Laura Poitras, First Look Media Launch Documentary Unit With Two New Shorts

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Director Laura Poitras arrives at the Chaplin Award gala at New York's Alice Tully Hall on April 27. Eduardo Munoz/Reuters

"At this stage I can offer nothing more than my word. I am a senior government employee in the intelligence community. I hope you understand that contacting you is extremely high risk.... This will not be a waste of your time."

When filmmaker Laura Poitras first received this message, she thought it was a sophisticated attempt by the FBI to entrap WikiLeaks founder Julian Assange. After all, the FBI had reason to target her—Assange was under investigation by the U.S. government for releasing thousands of classified documents and she was filming him for an upcoming documentary. But when the anonymous messenger wound up being former National Security Agency contractor Edward Snowden, she packed her bags and flew to Hong Kong to meet him.

That encounter became part of her 2014 Academy Award-winning film Citizenfour, but what became of the Assange footage? It has been turned into an episodic series called Asylum, and it is being held in the vault of Field of Vision, First Look Media's visual journalism wing, which launched on Tuesday.

Poitras has been preparing for this launch since First Look Media's inception nearly two years ago. In that time, she has recruited a small team—fellow filmmaker AJ Schnack and Charlotte Cook, formerly the director of programming at Hot Docs film festival in Toronto—to commission films. Together, they've carved out a new space for their digital venture, which exists somewhere between cinema and journalism. The website, they say, will be occupied exclusively by short films, seemingly for an obvious reason: short form is what time-strapped Internet dwellers prefer. But the trio settled on short for a long list of reasons.

"I don't think [short form] is something we've fully explored yet as a documentary community," says Schnack. "I think it is something we can really tackle and experiment with in a new way."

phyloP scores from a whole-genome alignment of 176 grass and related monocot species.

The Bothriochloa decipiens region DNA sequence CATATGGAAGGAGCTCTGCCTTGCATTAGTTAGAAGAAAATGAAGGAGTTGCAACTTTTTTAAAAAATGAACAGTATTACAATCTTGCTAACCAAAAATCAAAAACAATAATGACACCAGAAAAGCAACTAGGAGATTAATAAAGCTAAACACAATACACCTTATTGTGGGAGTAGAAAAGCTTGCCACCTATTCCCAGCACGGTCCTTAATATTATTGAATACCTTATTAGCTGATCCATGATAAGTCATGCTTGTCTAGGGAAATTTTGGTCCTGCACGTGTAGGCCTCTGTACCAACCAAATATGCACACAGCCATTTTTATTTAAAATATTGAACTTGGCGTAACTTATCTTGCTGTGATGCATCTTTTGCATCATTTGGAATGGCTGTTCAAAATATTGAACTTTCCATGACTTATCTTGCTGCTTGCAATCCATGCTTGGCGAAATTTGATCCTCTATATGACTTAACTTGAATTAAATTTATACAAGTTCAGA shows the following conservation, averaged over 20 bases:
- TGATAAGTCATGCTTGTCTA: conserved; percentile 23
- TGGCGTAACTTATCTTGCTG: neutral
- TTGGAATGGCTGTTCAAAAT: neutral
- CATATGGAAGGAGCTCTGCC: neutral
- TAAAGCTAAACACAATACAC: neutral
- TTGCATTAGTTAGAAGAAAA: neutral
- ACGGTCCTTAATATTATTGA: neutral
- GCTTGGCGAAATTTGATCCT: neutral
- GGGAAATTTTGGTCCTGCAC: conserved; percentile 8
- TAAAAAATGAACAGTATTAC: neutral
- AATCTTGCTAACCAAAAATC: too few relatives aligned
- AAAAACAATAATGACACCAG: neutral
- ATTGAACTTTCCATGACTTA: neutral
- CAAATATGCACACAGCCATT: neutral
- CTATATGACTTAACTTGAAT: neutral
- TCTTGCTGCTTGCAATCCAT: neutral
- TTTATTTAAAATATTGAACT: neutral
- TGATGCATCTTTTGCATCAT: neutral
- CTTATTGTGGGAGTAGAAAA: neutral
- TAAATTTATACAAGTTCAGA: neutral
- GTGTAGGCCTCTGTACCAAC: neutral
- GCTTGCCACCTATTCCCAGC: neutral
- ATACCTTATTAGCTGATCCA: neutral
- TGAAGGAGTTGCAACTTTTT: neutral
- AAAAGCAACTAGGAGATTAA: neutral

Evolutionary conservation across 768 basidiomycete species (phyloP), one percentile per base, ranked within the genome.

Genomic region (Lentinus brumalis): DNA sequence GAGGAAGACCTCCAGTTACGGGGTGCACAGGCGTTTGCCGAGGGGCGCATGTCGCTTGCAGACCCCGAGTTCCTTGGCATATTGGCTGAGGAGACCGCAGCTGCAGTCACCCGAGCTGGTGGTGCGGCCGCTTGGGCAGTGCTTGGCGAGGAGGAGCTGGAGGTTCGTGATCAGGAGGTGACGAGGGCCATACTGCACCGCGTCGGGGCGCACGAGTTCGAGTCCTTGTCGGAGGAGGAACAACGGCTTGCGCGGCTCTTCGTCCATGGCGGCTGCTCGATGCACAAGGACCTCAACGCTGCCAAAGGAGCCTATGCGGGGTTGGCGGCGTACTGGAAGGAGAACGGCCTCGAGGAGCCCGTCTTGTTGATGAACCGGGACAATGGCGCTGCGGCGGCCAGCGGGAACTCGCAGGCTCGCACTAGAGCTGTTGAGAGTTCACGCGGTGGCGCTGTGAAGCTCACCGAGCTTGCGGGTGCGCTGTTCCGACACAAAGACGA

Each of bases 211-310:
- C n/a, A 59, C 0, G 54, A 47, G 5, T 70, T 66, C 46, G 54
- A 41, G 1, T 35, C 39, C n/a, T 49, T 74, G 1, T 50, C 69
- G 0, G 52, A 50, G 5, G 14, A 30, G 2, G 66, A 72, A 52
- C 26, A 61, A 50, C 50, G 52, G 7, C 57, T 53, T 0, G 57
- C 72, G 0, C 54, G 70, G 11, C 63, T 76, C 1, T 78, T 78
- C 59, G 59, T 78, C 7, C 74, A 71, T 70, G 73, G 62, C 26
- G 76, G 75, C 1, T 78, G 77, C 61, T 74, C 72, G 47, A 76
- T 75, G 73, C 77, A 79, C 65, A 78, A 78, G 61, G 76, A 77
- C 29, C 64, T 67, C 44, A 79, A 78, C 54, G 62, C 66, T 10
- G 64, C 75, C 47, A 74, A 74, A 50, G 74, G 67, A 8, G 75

Not only are shorter films likely to get more clicks, but they can be more affordable and require less of a life investment from documentary filmmakers. As such, the format begs for experimentation, which Field of Vision welcomes with open arms.

"We're not really interested in house style so much," says Cook. "I think we are just open to how filmmakers want to tell a story. We're not bound by a certain way of telling a story, or a certain narrative arc."

Adds Poitras, "I think we have some interest in things that aren't purely abstract. They should have some kind of news angle, but not working purely within the news cycle. We want to make things that will live beyond the news cycle and be more universal."

Field of Vision's website launched on Tuesday with two short films. First, a gripping nine-minute work called Notes From the Border, in which Brooklyn-based filmmaker Iva Radivojevic depicts Europe's refugee crisis from the Greek island of Kos. Its artistry draws eyes to the ignored, and its tense silences remind viewers that a discussion is necessary. Second is God is an Artist, an 11-minute film by Dustin Guy Defa that explores street art in Detroit and how laws meant to rebuild the city ignore the art's power to uplift. Both pieces are unconventional and captivating, disorienting but deeply moving.

Each year, Field of Vision will commission between 40 and 50 films, though the intention right now is to release one new film a week through November. While you can watch trailers of some to-be-released films, the exact order of those releases is a mystery.

"We want to see how people respond to the first few that go up," says Cook. "The joy of having the platform in this way...is that we can actually decide really fast, even on the day if we wanted to."

"We want the energy of 'this is relevant this week,'" says Poitras, suggesting that she's breaking away from the season-locked scheduling that many news organizations cling to. But this isn't First Look Media's only plunge into new waters. "This is one project that will be among the many that I think the company wants to be branching out to."